Ahh, the joys of living in a ger

Ahh, the joys of living in a ger

My supervisor called soon after and told me to come on over. At her home, the whole ritual of formal greetings and snuff bottle passing was repeated. There was yet more food that I was constantly encouraged to eat. I stayed over there for a couple hours, until I received my gift: a chocolate bar and a beautiful framed piece of art showing the 4 positions (goat, camel, sheep, horse) of the shagai (ankle bones) used in many traditional Mongolian games and fortunetelling.

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It was mid-afternoon by the time I got home, and I was quite exhausted. I had no other plans for the day, and my khashaa family was still off visiting other relatives, so I took a nice, long nap. Then I did some reading and finally wrote up this section of this post before I forgot everything.

Day 2

The second day of Tsagaan Sar was pretty chill: not only because I didn’t do as much running around and visiting people, but also because it got crazy cold again (haha, see what I did there?). Just when it had finally started getting a little warmer (as in, slightly above freezing for a few hours during the day), it was suddenly back to sub-zero temperatures. It was hovering right around -3 degrees F (with a -17 degree wind chill!) during the day on Friday and then got down to -33 degrees F at night.

I spent the morning relaxing and uploading photos that I had taken the day before. The week before, one of my coworkers had invited me to her daughter’s hair-cutting ceremony, which was supposed to be on the second day of Tsagaan Sar. But it turned out that she would just be having family over that day, and all the coworkers from the health department would come visit her sometime during the next week.

Later in the day, the other PCVs and I went over to the home of the friend whose son’s hair-cutting ceremony we went to back in the fall. It was a Tsagaan Sar visit but also a goodbye dinner because she and her family were moving to UB soon for her new job.

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I'll miss this cute little ball of energy

I’ll miss this cute little ball of energy

Luckily her apartment is very close to my home or else I would have frozen to death on the way back (see: -33 degrees, above).

Day 3

The lady who runs the Bookbridge Center where we teach English classes for students on Saturdays had earlier invited us to her home on the third day of Tsagaan Sar. But on that morning we found out that she was still out in the khuduu (countryside) with her family and asked to change our visit to another day.

Since I had no other plans for the day, I went with a few of the other PCVs to visit one of their coworker’s home. While walking there with another PCV (who was also wearing her deel and fox fur hat), we were stopped by a Mongolian man speaking perfect English and carrying a really fancy camera. Since that’s not something you come across every day here in Uliastai, we guessed he was a professional photographer from UB or something. Anyway, he asked if he could take a picture of the two of us, and we said sure. So if we end up on the cover of Mongolian Vogue, you’ll know why.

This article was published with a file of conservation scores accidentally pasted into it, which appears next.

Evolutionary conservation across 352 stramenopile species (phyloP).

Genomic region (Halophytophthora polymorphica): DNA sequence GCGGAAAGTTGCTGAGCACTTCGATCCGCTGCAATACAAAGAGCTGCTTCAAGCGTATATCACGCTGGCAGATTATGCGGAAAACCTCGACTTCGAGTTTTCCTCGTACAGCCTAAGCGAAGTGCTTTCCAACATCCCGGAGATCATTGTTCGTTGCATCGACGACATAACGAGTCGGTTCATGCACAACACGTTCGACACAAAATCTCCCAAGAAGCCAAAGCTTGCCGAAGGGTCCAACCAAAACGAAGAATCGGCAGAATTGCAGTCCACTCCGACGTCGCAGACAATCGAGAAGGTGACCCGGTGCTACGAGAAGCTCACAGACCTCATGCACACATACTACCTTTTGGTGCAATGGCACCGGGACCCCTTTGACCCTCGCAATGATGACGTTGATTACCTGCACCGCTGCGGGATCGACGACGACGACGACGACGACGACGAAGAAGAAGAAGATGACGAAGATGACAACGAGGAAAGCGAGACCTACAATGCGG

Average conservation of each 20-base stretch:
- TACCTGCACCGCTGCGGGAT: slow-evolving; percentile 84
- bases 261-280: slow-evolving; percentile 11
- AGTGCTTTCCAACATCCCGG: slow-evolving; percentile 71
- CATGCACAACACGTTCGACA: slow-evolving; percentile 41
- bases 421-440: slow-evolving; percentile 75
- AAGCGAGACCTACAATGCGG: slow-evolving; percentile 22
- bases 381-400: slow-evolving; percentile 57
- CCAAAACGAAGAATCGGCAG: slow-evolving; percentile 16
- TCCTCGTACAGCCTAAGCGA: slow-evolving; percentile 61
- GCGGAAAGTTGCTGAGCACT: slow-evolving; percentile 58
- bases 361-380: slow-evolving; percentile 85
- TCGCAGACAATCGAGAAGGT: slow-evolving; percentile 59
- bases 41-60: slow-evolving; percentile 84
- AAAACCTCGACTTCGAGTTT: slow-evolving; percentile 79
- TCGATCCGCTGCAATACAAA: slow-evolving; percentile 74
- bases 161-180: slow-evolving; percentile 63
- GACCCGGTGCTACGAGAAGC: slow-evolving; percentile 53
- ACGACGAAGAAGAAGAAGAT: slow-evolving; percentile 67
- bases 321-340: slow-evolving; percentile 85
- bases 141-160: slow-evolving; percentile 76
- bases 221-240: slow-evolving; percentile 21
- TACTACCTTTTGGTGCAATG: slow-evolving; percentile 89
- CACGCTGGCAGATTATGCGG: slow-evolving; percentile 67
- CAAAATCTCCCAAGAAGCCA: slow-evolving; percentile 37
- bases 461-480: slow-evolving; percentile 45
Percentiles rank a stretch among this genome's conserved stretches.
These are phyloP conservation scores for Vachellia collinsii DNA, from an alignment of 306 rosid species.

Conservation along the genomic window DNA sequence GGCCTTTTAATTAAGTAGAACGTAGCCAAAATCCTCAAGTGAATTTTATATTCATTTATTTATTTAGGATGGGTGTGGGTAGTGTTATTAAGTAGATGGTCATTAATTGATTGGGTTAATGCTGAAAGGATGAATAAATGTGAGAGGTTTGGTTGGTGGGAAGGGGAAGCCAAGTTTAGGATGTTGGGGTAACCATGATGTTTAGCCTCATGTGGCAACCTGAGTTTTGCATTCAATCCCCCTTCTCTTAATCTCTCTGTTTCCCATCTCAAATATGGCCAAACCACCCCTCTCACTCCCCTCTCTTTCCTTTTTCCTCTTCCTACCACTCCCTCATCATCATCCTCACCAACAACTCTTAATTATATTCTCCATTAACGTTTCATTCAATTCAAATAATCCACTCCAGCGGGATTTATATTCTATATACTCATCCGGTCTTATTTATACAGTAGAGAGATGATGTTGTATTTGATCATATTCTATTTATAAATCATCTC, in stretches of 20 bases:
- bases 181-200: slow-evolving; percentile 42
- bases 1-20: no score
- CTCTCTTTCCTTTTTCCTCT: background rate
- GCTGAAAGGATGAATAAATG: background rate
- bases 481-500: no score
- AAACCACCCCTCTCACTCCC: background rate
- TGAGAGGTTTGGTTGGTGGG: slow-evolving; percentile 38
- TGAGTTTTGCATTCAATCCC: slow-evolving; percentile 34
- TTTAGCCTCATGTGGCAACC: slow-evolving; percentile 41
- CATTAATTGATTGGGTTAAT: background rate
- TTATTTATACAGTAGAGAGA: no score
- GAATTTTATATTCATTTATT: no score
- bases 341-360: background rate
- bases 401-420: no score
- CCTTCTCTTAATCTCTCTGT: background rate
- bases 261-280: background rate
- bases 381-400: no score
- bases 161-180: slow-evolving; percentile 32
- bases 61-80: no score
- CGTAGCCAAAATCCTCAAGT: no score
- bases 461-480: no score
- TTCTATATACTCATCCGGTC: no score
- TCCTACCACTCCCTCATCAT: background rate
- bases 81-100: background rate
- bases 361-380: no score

After our first visit of the day, we went to the home of one of our friends from the university who speaks very good English and helps us with our community English classes. Her mom, who works in Ireland of all places, had also come back to Mongolia for vacation to visit her family and friends, so it was interesting to talk to her as well. While we were there, some of their relatives came to visit as well, including an 86-year-old man. Now, people very, very rarely live to be 86 in Mongolia, but here this guy was, and he was absolutely astonished by the two white girls sitting there in traditional Mongolian clothes. Yeah, we’re pretty mind-blowing.

Days 4-5

Even though the official celebration days were now over, there was still excitement to be had. We (the Zavkhan PCVs) had recently met a guy who is starting his own tour company here in Zavkhan. He actually grew up here but had been working in UB as a guide for various films and for other tour companies. He has amazing English skills but had enlisted our help to edit the text (trip itineraries, etc.) for his website for the new company. To thank us for our help, he offered to take us to a horse festival in Tsagaanchuluut soum, about 5 hours to the south of Uliastai and near the border with Govi-Altai aimag. A few of the other PCVs were too busy or otherwise didn’t want to go, but 4 of us did end up going (because free trip).

We traveled via purgon, a type of old Russian military jeep. Not the most comfortable means of transport for the unpaved, mountainous roads of Zavkhan, but such is life in Mongolia. And I only went flying out of my seat and ended up on the floor from a giant bump in the road once, so that’s pretty good.

Traveling in style

Traveling in style

We stopped for lunch at the river near Tsagaankhairkhan soum. The river was–of course–frozen, so we just set up right there on top of the ice.

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Drinking coffee on a carpet on a frozen river

Drinking coffee on a carpet on a frozen river

After lunch we continued on our way, and shortly thereafter our purgon got stuck in the snow, so the boys had to dig it out.

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Once the purgon was freed, we drove on, at one point stopping to do some cross-country skiing. Our guide had brought his cross-country skis and told the other girl she could bring hers (which she has with her in Mongolia). None of the rest of us had ever done cross-country skiing before, but we all tried it out.

Oh yeah, I'm a pro! (actually, all 3 of us who'd never skied before fell at some point during our short runs; I fell literally the second I put my foot in the bindings)